The State's final witness was Christine Ray, the victim of the alleged assault. Ray worked at a McDonald's restaurant in Peoria, and had noticed the defendant in the restaurant on October 11, 1982. She had spoken briefly to him while she was cleaning tables. After she got off work, at about 6 p.m., she sat down in a booth. Defendant came up and asked Ray if he could join her. She agreed, and the two talked for approximately 30 to 45 minutes. At some point in the conversation Ray described her automobile to defendant and mentioned the general location at which it was parked.

After ending the conversation Ray went into the rest-room. When she emerged defendant was no longer in the restaurant. She went out to her automobile, where she discovered that she had left one of the doors unlocked. She got in, started the car, and pulled out of the parking lot. When she stopped at the first stop sign she noticed that defendant was in the back seat of her car.

At this point, Ray testified, defendant asked her to take him to "a romantic place." She asked him where to go and he replied "a romantic place — or else." His tone of voice, she testified, was "kind of threatening type."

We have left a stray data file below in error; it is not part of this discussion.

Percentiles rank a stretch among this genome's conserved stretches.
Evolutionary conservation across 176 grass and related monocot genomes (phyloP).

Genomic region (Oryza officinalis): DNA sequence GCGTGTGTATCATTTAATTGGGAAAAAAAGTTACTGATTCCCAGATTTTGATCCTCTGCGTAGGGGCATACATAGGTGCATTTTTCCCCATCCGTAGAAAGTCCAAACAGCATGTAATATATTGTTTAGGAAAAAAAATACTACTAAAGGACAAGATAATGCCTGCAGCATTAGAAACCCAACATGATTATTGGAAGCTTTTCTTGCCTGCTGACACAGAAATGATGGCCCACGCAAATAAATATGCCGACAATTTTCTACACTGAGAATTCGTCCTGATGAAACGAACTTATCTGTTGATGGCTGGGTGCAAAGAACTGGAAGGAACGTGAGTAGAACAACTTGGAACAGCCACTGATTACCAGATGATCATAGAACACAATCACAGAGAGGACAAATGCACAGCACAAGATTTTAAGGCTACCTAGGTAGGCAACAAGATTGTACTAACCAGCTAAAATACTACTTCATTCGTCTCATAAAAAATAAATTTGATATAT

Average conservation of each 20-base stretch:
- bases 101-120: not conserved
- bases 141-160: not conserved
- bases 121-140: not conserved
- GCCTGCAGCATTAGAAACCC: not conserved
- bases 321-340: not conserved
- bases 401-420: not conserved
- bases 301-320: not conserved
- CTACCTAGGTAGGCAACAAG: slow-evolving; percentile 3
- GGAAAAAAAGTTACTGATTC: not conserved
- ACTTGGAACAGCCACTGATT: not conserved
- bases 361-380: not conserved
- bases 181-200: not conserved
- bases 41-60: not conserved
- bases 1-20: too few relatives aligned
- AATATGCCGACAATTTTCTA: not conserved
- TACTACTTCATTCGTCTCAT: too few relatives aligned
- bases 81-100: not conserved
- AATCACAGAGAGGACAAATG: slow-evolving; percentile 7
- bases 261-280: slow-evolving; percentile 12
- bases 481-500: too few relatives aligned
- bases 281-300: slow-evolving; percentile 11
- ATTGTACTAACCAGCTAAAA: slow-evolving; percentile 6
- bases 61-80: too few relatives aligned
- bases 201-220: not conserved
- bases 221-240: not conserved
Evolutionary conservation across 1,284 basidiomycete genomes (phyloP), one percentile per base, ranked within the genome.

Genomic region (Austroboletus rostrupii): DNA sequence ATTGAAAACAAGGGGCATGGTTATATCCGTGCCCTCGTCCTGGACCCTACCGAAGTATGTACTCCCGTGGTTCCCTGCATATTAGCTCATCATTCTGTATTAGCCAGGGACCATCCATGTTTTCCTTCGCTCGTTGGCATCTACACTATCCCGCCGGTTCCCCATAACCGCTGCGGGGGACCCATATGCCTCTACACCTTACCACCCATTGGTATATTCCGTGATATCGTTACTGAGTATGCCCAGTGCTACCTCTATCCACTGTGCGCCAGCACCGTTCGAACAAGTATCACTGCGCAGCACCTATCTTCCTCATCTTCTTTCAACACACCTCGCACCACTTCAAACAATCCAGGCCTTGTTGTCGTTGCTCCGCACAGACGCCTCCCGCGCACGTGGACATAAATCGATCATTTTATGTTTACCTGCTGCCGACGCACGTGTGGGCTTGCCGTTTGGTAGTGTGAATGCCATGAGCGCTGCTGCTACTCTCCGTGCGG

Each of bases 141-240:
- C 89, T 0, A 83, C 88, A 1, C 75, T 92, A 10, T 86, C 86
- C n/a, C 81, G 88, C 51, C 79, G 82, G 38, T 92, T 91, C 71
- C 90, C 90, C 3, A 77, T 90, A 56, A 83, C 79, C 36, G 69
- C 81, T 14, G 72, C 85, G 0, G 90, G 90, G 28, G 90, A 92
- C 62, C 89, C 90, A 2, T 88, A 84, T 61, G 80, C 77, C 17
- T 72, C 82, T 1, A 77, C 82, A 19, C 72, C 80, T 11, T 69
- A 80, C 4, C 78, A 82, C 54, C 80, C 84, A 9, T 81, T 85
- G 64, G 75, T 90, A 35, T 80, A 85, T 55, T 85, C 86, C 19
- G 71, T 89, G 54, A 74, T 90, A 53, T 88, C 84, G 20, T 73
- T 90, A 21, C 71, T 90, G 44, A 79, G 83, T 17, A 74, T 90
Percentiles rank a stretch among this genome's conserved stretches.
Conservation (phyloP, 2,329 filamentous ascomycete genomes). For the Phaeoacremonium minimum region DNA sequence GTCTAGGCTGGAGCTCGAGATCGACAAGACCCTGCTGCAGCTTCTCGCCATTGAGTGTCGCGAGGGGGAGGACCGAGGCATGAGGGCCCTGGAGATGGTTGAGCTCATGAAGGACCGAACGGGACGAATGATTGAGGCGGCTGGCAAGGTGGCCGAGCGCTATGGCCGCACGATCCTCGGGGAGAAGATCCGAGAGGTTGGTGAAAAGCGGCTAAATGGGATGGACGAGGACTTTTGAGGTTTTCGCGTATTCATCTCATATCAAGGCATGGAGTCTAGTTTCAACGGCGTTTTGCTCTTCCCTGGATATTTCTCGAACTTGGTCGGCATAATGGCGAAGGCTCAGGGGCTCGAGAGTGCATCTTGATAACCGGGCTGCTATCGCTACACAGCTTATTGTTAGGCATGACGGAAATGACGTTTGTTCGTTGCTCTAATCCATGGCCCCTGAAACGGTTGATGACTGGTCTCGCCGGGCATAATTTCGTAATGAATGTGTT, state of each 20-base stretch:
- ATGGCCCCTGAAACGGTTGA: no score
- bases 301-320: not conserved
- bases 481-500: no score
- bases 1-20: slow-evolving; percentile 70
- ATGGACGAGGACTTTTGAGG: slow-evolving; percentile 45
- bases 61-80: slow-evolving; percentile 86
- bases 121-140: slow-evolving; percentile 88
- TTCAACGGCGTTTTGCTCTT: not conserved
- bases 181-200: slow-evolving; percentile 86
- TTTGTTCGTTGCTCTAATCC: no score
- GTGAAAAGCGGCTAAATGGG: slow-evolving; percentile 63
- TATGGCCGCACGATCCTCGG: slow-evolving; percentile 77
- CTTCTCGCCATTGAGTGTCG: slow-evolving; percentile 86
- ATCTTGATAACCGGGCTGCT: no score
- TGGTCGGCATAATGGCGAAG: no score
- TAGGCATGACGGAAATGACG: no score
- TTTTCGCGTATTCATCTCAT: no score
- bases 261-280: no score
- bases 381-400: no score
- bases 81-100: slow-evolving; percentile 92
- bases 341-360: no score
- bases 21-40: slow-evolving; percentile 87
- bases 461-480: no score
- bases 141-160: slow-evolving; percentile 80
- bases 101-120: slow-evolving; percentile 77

At defendant's request, Ray drove to the airport. After reaching the airport she drove around the parking area a few times until defendant told her to pull into the parking lot. She pulled up to the parking gate and opened the door to reach for the parking ticket. As she reached for the ticket defendant reached over and grabbed her on the neck or shoulder. He let go, however, and she got back in the car. Defendant then climbed over into the front seat.

Ray parked the car, and defendant asked her to lift the steering wheel and put the seat back. After doing so, Ray testified, defendant "grabbed me by the legs, set them up in the front seat." He then pulled her to a prone position and lay on top of her, simulating intercourse even though both were fully clothed.

Next, Ray testified, defendant took off his pants and asked her to take hers off also. She said no, whereupon "he reached for them, tugged them off a little bit. I finally decided to take them off." When asked by the prosecutor why she took off her pants Ray replied, "Due to the ...